kookie96 asks: You broadcast several cases of Unexplained phenomena. Have you ever experienced any "unexplained" phenomena? And do you believe a lot of it?

Robert Stack says: I don't really know. I've never truly experienced....I'll tell you one show my dear friend Jim Lindsey did on location... I qualify it by saying that there are no more sophisticated people inthe world than a motion picture crew, the strange "haunted house" in Florida, all I can tell you is things happened within that house, to the degree that nobody in the crew would go back in to the house after the sun went down. Windows exploding, things that were phenomenal. You make up your own mind. When the crew wouldn't go back in, then you KNOW something was going on.

msmep asks: Are you currently involved in any other acting projects?

Robert Stack says: We have a show in the works about heroes of World War II. Which everyone seems to, since my good friend Steven Spielberg did Private Ryan, has an awareness of the fact that had we not won that particular war, we wouldn't be here... So anyway, I'm going back on the 17th of July, when Eagle Squadron is being installed sixty years late, in the Aviation Hall of Fame. I made a movie called Eagle Squadron, about the Americans who involved themselves in the war against Hitler before America declared war on Hitler. I found out I was on Hitler's hit list, because I had done an anti Nazi movie called The Mortal Storm. And so I was aware of what was going on before America declared war, and I take my hat off to these young men who had the guts to go out there, and involve themselves in something they believed in, before America backed them up.

JuliansFairy asks: How much longer will "Unsolved Mysteries" be on TV for?

Robert Stack says: The show has an amazing life conditioned upon the reaction of the viewers. It's ever youthful, and ever topical. Life itself is strange enough. I get a kick out of it, because it's on the side of good, and it makes all of us, if you believe in democracy, involved in making the country a better place. We're very fond of Lifetime because they are a support group, and a team, and in this profession that comfortable wonderful feeling of doing it together is the greatest.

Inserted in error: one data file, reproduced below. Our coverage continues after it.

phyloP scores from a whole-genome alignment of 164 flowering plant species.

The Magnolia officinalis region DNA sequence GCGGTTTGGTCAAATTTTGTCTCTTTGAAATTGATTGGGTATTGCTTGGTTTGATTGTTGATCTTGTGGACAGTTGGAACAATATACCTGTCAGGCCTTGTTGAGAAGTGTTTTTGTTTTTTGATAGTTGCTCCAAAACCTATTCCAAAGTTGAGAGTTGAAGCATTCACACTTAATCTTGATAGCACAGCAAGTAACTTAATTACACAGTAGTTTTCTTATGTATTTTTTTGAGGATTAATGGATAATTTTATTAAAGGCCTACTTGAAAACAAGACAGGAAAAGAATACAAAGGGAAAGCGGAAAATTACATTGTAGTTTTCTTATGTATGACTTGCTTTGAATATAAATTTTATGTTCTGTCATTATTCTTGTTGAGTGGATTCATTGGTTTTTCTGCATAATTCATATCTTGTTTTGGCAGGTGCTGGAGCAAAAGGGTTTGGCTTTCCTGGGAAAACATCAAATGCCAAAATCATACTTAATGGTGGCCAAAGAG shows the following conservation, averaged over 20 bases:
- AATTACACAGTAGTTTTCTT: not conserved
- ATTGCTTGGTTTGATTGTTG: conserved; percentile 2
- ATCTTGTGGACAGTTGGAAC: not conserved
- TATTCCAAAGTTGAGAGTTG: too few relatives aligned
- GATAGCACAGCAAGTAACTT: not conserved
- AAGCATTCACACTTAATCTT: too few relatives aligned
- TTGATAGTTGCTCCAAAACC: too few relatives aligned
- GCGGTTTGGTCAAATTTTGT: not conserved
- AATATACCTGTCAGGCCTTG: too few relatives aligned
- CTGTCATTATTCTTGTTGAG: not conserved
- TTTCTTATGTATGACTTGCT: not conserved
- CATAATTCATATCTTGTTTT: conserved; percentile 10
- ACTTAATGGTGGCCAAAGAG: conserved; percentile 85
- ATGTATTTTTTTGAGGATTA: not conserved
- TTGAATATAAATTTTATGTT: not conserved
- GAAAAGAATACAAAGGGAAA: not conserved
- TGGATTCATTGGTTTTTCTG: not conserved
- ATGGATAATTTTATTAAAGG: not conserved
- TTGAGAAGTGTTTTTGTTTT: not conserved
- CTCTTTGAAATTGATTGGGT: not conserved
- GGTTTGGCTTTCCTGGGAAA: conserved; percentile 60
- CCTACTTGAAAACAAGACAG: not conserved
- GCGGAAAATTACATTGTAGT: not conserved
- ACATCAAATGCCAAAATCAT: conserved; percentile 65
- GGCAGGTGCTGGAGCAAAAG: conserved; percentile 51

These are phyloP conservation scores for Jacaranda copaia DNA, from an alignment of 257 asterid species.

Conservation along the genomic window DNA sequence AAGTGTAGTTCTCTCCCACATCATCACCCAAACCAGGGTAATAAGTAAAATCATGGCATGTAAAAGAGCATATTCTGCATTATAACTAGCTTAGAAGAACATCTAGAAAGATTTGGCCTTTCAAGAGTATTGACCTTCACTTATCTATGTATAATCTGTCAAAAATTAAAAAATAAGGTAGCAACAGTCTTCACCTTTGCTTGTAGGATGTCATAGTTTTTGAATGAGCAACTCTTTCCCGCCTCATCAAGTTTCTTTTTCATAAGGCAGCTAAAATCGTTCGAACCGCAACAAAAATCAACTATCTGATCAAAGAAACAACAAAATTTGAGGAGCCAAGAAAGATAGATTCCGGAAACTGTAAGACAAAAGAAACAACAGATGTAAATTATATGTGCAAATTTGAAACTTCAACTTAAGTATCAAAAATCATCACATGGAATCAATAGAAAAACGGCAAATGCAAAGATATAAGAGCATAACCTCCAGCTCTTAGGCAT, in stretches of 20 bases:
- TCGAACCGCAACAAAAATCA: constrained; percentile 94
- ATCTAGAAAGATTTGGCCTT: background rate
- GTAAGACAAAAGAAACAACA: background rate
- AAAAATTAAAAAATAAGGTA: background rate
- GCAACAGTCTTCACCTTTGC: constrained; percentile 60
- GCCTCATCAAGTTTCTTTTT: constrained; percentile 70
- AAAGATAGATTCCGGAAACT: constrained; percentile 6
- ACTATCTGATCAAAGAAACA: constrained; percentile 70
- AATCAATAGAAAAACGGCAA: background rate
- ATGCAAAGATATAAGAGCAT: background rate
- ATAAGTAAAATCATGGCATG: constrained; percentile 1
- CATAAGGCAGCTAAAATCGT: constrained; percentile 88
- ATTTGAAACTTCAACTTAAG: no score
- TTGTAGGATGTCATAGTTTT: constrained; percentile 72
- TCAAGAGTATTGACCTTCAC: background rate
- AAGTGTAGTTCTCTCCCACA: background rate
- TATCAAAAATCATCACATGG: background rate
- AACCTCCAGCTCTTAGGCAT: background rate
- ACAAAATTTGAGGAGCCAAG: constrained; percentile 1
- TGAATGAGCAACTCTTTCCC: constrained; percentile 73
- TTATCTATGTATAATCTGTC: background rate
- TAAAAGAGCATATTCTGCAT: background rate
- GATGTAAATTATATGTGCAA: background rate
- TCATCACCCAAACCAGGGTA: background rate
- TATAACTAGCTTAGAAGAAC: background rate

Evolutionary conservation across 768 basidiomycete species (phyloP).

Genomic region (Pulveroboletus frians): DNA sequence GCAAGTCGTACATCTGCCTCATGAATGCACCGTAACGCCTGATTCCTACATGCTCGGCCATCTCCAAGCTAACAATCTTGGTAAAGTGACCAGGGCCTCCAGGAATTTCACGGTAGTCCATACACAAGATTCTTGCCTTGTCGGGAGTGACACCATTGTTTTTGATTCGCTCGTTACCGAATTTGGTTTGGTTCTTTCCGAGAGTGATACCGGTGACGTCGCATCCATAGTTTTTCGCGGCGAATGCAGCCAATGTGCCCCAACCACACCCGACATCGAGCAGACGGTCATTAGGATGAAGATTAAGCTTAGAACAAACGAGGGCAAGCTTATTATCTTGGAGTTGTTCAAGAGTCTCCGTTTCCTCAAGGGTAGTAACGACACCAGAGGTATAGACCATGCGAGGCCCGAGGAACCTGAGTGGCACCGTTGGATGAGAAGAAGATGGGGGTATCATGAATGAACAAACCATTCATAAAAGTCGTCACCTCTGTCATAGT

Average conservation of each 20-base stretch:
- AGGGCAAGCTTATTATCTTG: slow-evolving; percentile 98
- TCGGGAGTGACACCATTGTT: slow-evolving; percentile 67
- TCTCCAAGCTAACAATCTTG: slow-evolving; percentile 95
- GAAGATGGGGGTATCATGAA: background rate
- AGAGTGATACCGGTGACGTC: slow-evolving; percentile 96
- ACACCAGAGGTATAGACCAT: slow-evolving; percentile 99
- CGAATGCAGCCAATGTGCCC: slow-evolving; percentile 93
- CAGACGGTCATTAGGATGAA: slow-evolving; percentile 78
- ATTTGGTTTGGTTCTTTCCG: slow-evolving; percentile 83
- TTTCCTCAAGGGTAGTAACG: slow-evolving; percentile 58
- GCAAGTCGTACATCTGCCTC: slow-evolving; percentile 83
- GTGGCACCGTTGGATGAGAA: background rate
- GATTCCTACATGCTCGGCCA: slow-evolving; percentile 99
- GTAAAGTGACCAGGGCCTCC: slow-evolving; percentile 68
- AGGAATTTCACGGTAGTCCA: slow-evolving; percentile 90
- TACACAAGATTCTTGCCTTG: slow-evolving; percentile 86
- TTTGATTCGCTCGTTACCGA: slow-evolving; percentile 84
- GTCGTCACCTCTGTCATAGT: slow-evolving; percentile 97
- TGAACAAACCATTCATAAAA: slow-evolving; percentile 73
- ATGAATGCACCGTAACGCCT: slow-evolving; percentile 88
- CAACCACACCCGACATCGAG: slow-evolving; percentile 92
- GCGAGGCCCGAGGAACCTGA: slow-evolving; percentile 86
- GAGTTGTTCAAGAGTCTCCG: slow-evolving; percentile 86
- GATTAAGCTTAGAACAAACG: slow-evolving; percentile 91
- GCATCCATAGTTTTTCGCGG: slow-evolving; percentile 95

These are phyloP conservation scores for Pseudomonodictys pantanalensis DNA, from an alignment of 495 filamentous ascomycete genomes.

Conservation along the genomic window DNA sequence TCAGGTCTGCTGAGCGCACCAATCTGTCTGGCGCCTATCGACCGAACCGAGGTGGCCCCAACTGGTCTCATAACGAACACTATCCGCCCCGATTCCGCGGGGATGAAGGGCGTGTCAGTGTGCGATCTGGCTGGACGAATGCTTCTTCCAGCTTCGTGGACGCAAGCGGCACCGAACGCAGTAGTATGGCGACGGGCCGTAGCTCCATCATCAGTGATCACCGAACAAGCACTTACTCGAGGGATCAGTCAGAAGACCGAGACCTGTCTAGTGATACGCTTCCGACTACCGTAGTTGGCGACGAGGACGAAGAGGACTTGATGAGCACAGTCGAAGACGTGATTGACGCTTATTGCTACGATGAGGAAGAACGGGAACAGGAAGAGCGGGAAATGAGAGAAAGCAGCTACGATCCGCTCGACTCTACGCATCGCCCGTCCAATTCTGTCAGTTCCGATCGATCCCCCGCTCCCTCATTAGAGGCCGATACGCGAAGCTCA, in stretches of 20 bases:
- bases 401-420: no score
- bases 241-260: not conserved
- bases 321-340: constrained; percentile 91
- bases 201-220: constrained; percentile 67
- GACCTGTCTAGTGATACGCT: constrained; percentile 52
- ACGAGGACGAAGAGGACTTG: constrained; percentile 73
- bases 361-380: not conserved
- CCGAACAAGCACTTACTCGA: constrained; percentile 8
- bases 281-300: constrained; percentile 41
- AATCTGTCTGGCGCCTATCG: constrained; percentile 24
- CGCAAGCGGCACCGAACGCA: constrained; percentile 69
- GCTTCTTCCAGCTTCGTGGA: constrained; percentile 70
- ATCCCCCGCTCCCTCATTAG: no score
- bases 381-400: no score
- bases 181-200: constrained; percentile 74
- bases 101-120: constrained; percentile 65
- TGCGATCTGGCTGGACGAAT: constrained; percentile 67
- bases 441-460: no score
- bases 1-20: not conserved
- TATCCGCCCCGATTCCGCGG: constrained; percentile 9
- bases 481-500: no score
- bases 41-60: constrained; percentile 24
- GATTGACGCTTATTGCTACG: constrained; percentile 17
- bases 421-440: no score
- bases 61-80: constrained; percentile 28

WintermistStudios asks: What are your plans for the future?

Robert Stack says: To be available, as every actor is, for the next job that comes along! Not desperately, I know the profession well enough, but as my darling Carole Lombard said, It's nice to get invited to the party!

Lifetime_Moderator says: Thank you so much for joining us tonight, Mr. Stack!

Robert Stack says: I want to thank everyone who tuned in, thanks for listening to me, it's been a very exciting evening for me. God Bless you and thank you!

Chicknskinz asks: Bye!!! Thanks so much!

pepperann768 asks: THANK YOU !!YOU ARE GREAT!

ReneePalmer asks: Thanks Mr. Stack! you are the coolest!


cool7upguy asks: ROBERT YOU ARE AWESOME!

TheOneCalledPhil1 asks: I SALUTE YOU, MR. STACK

TKESigmadelta182 asks: Thanks Mr. Stack! you are the best!

This Transcript has not been copyedited.

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©2002 Lifetime Entertainment Services

Memoriam: Robert Stack